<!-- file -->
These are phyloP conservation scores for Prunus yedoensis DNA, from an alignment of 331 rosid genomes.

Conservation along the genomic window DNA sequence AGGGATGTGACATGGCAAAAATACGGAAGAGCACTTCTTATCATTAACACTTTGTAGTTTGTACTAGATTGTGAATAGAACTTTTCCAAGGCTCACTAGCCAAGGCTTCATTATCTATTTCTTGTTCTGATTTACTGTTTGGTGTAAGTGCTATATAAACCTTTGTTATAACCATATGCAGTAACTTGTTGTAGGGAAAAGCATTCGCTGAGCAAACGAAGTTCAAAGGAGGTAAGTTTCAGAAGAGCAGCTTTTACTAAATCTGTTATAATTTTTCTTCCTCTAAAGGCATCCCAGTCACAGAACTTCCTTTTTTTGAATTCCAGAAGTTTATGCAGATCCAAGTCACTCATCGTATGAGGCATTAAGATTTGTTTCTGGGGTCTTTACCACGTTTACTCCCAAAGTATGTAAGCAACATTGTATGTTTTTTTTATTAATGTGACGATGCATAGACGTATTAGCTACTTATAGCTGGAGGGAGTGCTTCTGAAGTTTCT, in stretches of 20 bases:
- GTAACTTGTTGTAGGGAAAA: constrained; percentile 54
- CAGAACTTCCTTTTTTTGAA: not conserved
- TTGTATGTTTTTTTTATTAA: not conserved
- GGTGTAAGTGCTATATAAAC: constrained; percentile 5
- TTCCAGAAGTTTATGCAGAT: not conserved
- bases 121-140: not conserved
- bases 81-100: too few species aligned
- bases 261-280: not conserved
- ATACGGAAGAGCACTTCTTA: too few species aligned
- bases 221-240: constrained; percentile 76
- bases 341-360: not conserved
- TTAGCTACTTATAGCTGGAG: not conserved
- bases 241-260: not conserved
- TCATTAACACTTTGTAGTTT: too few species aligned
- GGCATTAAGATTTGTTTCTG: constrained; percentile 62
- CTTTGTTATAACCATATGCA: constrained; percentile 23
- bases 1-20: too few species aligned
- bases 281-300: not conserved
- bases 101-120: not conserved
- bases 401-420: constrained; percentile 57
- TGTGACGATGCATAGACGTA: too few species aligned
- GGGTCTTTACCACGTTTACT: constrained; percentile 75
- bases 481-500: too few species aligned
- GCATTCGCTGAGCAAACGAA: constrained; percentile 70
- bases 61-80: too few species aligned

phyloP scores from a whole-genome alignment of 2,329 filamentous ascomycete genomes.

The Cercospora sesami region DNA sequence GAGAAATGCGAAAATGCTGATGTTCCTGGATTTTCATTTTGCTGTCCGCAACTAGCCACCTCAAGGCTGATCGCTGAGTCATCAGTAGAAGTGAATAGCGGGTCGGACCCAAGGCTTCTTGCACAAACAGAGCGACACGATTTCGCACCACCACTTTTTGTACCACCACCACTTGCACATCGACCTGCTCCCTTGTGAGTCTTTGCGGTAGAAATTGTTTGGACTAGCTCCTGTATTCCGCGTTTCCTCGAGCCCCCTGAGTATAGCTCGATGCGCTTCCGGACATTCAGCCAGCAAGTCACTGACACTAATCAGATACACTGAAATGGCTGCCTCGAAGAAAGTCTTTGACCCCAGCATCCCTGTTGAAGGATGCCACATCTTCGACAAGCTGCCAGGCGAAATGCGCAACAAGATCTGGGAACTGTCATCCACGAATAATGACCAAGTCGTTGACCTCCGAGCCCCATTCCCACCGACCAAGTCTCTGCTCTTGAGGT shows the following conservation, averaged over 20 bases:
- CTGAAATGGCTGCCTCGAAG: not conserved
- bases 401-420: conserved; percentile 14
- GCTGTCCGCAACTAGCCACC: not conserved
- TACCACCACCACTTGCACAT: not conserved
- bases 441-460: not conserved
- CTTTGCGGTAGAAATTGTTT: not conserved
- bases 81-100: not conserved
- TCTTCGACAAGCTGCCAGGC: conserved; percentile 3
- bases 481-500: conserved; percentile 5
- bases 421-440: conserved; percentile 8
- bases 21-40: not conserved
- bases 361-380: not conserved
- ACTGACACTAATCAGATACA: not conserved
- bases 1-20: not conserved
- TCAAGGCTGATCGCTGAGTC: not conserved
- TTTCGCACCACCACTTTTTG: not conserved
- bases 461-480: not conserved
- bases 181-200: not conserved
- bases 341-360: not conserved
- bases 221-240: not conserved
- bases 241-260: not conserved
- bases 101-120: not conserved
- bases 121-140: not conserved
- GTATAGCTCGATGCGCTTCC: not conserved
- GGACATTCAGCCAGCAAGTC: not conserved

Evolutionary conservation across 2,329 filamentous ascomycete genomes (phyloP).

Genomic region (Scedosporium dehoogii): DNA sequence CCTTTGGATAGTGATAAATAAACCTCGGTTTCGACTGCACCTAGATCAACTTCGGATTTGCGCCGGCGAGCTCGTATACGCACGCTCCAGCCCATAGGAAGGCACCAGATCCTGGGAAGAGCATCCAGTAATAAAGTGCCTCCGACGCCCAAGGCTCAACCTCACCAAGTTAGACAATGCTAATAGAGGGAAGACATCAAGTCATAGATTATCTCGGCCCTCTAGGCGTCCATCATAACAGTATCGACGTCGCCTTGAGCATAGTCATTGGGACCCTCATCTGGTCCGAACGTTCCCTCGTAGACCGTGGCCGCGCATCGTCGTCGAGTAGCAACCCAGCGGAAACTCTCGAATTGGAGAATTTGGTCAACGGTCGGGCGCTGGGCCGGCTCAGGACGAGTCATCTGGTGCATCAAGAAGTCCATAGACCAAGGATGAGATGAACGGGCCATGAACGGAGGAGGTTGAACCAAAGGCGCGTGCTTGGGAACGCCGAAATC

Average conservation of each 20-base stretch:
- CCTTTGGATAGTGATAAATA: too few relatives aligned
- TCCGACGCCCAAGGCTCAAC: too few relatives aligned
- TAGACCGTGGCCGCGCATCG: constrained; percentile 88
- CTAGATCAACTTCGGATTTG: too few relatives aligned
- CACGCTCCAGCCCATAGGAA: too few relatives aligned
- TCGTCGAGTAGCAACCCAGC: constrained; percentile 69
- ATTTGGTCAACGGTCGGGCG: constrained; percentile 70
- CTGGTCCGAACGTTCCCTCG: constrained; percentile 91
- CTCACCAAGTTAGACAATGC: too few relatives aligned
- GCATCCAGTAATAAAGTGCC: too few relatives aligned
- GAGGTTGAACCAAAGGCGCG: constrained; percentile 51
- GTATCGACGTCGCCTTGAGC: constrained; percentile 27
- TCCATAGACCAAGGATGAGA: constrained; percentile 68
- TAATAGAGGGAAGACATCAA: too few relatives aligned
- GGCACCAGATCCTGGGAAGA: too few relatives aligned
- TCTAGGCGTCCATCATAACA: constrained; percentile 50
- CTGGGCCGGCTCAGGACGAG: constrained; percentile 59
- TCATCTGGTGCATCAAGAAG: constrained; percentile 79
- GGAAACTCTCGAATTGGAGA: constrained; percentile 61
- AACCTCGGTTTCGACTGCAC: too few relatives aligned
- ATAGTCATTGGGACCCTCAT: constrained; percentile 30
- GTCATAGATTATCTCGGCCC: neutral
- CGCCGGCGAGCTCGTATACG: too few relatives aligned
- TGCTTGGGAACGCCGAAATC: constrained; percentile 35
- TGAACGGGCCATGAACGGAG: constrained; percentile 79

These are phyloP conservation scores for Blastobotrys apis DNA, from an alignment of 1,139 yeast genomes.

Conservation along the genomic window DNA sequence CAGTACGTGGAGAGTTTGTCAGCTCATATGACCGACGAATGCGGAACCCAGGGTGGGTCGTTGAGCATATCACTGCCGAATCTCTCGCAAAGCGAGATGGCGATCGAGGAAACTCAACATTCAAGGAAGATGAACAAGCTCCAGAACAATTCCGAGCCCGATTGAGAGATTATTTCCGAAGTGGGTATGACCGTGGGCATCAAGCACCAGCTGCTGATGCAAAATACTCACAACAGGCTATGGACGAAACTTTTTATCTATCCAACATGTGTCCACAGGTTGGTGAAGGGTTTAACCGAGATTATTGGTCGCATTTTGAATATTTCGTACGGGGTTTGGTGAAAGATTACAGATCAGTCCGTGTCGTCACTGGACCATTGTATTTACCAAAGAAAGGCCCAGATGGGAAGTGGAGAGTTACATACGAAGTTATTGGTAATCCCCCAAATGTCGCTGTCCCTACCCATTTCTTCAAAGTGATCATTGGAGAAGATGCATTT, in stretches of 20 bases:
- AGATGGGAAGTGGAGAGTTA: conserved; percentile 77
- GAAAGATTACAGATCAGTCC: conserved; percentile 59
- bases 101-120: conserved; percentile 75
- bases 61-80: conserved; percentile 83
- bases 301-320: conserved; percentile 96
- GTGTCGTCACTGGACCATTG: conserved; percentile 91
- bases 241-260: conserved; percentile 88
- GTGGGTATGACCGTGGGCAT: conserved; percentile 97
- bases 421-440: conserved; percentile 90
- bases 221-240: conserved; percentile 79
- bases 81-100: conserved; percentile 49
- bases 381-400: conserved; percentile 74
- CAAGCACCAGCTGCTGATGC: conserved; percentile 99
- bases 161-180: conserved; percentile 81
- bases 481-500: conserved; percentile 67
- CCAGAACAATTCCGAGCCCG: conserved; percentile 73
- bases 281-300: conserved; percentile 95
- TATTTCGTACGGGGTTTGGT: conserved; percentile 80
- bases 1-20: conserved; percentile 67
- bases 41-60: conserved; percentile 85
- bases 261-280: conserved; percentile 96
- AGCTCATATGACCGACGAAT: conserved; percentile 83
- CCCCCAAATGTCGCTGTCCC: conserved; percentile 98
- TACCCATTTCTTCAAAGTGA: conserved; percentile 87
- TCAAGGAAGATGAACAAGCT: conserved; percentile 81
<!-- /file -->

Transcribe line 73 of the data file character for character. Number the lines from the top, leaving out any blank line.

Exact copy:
- TCTAGGCGTCCATCATAACA: constrained; percentile 50